“As a kid I was reading every music magazine, paying attention to my favourite bands and I was aware of what critics would term ‘the sophmore slump’. I knew that there was this curse on the second record”.
Andy Butler sounds worried. Sometimes a little knowledge can be a dangerous thing, and in this case knowing the impact Hercules & Love Affair had on the nascent disco revival was almost crippling. Recorded in studios across the globe with a host of guest vocalists, second album ‘Blue Songs’ has an almost palpable edge. On the phone from Denver, the songwriter stops now and then to locate a certain track, a long lost house cut which has disappeared from everyone’s view apart from his. A vastly experienced DJ, the songwriter returns to the decks in order to gain inspiration for his second album.
“I definitely was pushing myself to not only find new music and connect to what is happening currently but it made me look back at my record collection and really find those jams which made me crazy as a 15 year old” he explains. “The first record, people heard ‘disco’ and they really went with disco to describe it. But I was born in 1978 so I didn’t live through disco but I did live through house music. The nature of DJing changed for me in that I was playing bigger clubs with more prominent slots and I had to find those tracks which would hit hard.”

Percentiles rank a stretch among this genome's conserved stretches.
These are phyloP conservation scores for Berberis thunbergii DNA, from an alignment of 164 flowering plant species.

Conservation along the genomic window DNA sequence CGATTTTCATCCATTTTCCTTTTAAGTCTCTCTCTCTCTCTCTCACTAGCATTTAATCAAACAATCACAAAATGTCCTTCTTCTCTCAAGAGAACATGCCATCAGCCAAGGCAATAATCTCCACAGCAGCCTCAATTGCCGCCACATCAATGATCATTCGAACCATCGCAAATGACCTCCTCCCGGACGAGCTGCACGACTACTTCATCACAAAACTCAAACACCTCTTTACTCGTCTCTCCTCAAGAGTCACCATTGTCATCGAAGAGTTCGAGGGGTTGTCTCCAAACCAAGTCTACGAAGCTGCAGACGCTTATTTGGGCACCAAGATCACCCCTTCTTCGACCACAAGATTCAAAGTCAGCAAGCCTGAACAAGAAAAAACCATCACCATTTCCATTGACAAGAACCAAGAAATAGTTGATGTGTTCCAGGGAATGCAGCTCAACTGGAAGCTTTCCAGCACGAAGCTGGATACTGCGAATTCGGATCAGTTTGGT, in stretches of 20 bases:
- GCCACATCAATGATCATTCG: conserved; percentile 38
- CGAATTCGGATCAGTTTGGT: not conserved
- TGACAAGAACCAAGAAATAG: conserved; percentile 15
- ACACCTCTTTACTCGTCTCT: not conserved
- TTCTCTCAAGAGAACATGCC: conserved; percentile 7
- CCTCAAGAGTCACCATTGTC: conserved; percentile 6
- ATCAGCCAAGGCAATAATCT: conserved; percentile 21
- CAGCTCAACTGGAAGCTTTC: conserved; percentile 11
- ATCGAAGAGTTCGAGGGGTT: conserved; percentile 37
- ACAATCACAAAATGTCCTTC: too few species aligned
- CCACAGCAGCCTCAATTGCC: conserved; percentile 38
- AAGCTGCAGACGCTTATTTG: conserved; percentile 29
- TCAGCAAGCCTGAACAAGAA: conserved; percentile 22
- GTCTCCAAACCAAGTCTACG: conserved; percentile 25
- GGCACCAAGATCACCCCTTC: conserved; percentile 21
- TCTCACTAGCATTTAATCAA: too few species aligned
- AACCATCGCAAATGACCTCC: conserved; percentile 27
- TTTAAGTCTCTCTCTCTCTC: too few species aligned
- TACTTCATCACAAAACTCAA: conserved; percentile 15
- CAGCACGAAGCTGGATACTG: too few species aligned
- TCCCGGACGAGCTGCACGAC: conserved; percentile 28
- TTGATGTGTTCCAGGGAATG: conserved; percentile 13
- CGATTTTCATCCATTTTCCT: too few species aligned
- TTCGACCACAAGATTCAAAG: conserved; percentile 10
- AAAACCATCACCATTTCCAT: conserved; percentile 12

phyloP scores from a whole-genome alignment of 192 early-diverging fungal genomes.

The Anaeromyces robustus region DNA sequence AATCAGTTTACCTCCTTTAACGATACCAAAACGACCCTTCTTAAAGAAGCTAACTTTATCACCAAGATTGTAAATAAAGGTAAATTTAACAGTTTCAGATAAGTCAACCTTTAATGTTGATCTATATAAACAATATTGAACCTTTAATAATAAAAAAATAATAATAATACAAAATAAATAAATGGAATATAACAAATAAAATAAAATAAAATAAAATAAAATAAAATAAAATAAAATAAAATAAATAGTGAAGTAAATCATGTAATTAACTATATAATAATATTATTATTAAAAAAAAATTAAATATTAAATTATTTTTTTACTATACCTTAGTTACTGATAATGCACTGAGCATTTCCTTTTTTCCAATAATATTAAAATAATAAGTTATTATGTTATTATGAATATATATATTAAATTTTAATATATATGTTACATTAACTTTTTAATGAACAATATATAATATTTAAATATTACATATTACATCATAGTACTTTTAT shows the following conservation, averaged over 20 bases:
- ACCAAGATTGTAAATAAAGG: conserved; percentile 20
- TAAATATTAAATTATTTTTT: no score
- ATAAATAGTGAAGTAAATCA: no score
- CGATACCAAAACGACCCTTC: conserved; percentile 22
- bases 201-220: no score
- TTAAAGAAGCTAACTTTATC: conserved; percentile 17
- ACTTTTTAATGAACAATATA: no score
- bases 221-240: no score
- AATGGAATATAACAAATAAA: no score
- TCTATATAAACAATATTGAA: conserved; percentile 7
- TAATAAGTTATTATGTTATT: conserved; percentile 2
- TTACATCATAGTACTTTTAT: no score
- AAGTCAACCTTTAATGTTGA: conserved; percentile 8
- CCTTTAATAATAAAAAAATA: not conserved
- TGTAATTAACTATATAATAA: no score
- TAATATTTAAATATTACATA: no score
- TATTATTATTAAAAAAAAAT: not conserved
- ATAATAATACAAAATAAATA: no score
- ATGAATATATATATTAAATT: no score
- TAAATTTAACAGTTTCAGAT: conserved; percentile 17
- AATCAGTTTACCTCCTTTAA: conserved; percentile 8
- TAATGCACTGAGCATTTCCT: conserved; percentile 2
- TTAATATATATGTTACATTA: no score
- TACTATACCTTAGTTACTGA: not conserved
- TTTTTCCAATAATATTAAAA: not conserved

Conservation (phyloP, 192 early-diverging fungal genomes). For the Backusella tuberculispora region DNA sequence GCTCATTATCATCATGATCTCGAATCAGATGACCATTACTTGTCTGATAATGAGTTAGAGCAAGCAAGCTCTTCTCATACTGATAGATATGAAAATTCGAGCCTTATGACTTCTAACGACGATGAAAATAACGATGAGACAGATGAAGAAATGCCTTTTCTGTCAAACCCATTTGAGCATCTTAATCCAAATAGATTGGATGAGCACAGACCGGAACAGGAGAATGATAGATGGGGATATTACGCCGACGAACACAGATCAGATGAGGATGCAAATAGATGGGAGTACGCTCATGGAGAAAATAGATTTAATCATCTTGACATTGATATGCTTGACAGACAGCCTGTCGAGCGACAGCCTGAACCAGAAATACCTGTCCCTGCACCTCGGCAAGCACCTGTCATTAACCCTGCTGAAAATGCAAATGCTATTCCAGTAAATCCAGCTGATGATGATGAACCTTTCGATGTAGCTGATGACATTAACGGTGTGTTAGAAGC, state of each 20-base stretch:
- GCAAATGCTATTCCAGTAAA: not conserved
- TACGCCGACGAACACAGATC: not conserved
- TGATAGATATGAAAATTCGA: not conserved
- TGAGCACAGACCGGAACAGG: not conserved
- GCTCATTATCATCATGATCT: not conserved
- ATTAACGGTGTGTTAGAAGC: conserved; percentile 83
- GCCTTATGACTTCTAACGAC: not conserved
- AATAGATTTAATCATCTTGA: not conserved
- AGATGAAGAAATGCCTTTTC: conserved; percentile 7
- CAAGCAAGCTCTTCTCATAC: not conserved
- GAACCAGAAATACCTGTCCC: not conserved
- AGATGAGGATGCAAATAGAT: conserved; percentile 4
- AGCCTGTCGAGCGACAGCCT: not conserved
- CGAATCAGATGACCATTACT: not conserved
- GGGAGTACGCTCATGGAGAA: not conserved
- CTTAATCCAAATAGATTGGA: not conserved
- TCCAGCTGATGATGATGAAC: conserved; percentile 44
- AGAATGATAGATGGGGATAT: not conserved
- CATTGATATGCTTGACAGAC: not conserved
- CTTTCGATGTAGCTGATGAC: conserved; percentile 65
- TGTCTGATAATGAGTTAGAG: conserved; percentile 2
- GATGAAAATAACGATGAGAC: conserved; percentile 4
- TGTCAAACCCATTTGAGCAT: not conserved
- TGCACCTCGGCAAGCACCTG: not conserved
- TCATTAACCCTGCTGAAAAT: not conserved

Stepping outside the confines of Hercules & Love Affair, Andy Butler made contacts across the globe. Stumbling across crazy new sounds at every corner, what retained his concentration was the house scene which initially inspired him. Packed with references to the classic house era, ‘Blue Songs’ is sublime retro-Futurism, both an exercise in nostalgia and a continual search for identity. “It is retro, I’m not embarrassed to admit that” he asserts. “It’s funny that people use the word accusation when you’re described as retro, I don’t think being retro or looking back is a bad thing. I think that we embody a new spirit, there’s a new spirit which inhabits the song and that video. It’s not just a complete rip off of the 90s. I don’t worry about that, in terms of making music which might reference earlier days. If you want to call it retro it’s not offensive to me.”